Facing a potential price tag of $40 million, Nova Scotia Power says it's finding ways to lower the cost of removing asbestos insulation from two of its coal-fired electrical generating plants.
The company told regulators in a Dec. 28 filing that it's tackling a large portion of the expense: staging and enclosing work areas to meet Nova Scotia Labour Department guidelines.
Nova Scotia Power's 500,000 customers have a stake in the exercise, as they ultimately will foot the bill.
"Nova Scotia Power's review of its asbestos-management practices included examining how to minimize these costs and has resulted in modifications to the application of these practices," Mark Peachey, the utility's manager of capital filings, told regulators.
The company said there is no set end date for this work at Trenton and Point Tupper. It expects it will continue over the next five to 10 years.
Response from Nova Scotia Power
Spokesperson Tiffany Chase said the company does not yet know how much its new plan will save.
"We are currently developing estimates based on the new practices and validating them with a third party. We expect to have all the estimates complete by March of this year," Chase said in a written statement to CBC News.
The company said the program is supported by joint occupational health and safety committees, which have had input into the revised practices.
Trenton cleaning cost $2.1M in 2016 alone
The Nova Scotia Department of Labour and Advanced Education said it is not normally consulted unless there are questions around its guidelines.
"It is positive when anyone commits to managing the safe removal of asbestos using our guidelines," spokesperson Lisa Jarrett said in a statement.
The Nova Scotia Utility and Review Board started asking questions after the cost of removing asbestos at Nova Scotia Power's Trenton generating plant for the 2016 year when it jumped from a budgeted $154,000 to $2.1 million.
The company said it was forced to address an unexpected discovery of asbestos in areas of the plant that are prone to vibration. To integrate more intermittent wind power onto the grid, Trenton and other plants are being shut down and restarted more frequently, increasing vibrations and the risk of asbestos disturbance.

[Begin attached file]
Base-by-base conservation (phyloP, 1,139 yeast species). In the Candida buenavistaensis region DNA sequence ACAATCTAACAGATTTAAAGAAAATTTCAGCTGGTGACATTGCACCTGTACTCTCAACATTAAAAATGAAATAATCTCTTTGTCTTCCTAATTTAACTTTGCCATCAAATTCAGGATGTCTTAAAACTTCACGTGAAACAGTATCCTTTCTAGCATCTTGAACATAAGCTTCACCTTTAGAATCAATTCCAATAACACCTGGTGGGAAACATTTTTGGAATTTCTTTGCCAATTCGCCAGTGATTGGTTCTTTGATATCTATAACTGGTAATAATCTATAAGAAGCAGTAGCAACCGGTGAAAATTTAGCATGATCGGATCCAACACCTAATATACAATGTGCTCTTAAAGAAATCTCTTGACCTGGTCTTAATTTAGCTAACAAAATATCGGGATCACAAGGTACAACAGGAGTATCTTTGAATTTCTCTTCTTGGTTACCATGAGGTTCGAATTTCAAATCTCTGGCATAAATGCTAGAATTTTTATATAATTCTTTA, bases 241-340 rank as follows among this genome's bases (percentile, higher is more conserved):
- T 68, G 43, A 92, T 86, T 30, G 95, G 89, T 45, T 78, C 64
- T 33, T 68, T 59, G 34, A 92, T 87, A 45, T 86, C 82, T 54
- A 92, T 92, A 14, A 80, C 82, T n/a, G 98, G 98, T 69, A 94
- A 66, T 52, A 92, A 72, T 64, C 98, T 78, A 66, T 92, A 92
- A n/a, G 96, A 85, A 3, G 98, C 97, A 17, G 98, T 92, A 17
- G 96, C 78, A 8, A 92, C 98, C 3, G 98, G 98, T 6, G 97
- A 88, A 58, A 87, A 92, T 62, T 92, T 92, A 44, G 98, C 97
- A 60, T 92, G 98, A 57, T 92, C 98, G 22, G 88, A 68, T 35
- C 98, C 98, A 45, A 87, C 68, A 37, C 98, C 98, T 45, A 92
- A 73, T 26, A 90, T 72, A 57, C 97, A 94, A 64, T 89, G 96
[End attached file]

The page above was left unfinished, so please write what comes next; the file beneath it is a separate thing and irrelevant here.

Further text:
Nova Scotia Power told the Nova Scotia Utility and Review Board it must remove about 2,225 metres of asbestos insulation at Trenton and 1,524 metres from its Point Tupper plant at the Strait of Canso. It was used primarily on high-temperature piping, boiler and duct work.
The company estimated the total removal and encapsulation costs for each plant at between $15 and $20 million, which means the entire project could cost $40 million.
The board told Nova Scotia Power to complete a review of the way it deals with asbestos by Dec. 31. In response, Nova Scotia Power has developed a new risk matrix that prioritizes removing asbestos from pipes that vibrate, such as steam lines. The aim is to maximize removals during regularly scheduled maintenance downtime.
Could use longer contracts
Nova Scotia Power says it has subdivided areas with asbestos into 25 distinct abatement areas.
"This approach introduces cost efficiencies by allowing the utilization of larger enclosures to deal with all piping in an abatement area at the same time, instead of completing an asbestos abatement on one section of insulation as it is found," Peachey told the board.
The utility is also considering multi-year contracts with third-party companies, if that's cheaper than awarding on a project-by-project basis. The power company says its revised asbestos management plan will be completed in the first half of 2018.
It will be put into practice first at Trenton during a planned outage this fall and during a planned outage at Point Tupper in 2019.
A third plant — Tufts Cove in Dartmouth — has a small amount of asbestos remaining. Abatement there will be completed in 2018 at an estimated cost of $200,000.